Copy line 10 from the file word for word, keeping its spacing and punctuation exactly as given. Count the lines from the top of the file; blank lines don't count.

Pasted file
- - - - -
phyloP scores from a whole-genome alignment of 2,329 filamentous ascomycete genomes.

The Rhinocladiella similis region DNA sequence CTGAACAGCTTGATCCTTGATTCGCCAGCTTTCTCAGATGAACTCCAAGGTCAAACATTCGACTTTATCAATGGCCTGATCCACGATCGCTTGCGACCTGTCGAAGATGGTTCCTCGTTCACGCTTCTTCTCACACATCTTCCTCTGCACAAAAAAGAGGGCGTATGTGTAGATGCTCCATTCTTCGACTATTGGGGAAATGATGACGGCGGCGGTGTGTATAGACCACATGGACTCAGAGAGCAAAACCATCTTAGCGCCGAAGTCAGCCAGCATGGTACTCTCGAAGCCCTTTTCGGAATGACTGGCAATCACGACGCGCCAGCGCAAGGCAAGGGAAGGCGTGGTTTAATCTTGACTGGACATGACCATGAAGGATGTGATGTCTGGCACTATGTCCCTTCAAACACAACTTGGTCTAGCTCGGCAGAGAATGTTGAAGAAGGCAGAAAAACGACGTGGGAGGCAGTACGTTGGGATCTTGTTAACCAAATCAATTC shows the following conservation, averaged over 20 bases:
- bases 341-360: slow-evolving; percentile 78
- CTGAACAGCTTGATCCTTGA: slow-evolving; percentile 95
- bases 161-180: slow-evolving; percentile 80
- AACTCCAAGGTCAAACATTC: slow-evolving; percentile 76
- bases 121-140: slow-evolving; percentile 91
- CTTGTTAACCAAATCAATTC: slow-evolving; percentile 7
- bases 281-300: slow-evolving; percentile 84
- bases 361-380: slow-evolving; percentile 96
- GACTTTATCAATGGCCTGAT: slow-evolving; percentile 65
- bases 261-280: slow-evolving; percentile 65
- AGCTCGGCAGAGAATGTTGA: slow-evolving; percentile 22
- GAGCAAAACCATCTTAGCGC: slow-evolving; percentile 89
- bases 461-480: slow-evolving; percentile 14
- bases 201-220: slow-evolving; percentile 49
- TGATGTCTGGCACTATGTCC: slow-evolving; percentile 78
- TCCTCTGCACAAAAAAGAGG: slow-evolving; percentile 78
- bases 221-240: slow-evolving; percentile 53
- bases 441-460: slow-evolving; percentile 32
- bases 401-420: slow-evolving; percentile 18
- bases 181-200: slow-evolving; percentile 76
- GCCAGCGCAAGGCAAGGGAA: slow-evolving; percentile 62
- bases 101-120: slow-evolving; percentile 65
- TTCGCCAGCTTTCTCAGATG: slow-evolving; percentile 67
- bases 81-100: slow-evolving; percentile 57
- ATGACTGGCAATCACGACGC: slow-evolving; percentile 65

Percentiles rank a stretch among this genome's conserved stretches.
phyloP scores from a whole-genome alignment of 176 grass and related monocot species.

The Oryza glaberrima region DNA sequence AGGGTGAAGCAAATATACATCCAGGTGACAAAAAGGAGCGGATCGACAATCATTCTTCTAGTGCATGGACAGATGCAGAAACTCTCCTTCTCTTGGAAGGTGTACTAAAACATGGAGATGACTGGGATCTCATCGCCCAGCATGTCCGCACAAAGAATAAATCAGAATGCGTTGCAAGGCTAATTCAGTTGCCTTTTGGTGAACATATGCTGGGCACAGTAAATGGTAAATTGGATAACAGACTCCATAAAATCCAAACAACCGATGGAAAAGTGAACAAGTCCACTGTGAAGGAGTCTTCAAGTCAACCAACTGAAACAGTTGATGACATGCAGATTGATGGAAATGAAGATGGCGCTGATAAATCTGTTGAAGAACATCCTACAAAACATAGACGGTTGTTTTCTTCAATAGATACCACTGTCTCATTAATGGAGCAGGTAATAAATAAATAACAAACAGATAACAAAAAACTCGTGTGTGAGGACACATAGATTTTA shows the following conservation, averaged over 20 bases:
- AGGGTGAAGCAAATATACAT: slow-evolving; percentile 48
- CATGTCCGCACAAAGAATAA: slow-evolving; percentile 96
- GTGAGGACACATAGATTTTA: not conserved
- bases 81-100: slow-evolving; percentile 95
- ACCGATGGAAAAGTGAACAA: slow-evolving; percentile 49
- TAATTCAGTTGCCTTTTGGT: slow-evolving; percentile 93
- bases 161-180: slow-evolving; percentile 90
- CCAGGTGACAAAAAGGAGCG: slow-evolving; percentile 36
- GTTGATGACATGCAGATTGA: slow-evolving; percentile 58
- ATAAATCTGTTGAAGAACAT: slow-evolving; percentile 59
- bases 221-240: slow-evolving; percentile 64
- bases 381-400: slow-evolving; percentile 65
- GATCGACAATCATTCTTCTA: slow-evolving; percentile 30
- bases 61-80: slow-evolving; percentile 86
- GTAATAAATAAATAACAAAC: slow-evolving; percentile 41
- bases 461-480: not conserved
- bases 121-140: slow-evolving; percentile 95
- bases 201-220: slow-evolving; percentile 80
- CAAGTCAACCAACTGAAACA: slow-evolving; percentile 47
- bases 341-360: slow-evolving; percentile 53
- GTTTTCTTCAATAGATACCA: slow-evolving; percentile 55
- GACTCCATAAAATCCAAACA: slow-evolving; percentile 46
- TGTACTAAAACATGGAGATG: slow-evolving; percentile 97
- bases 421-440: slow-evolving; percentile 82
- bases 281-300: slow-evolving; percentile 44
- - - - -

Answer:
- bases 361-380: slow-evolving; percentile 96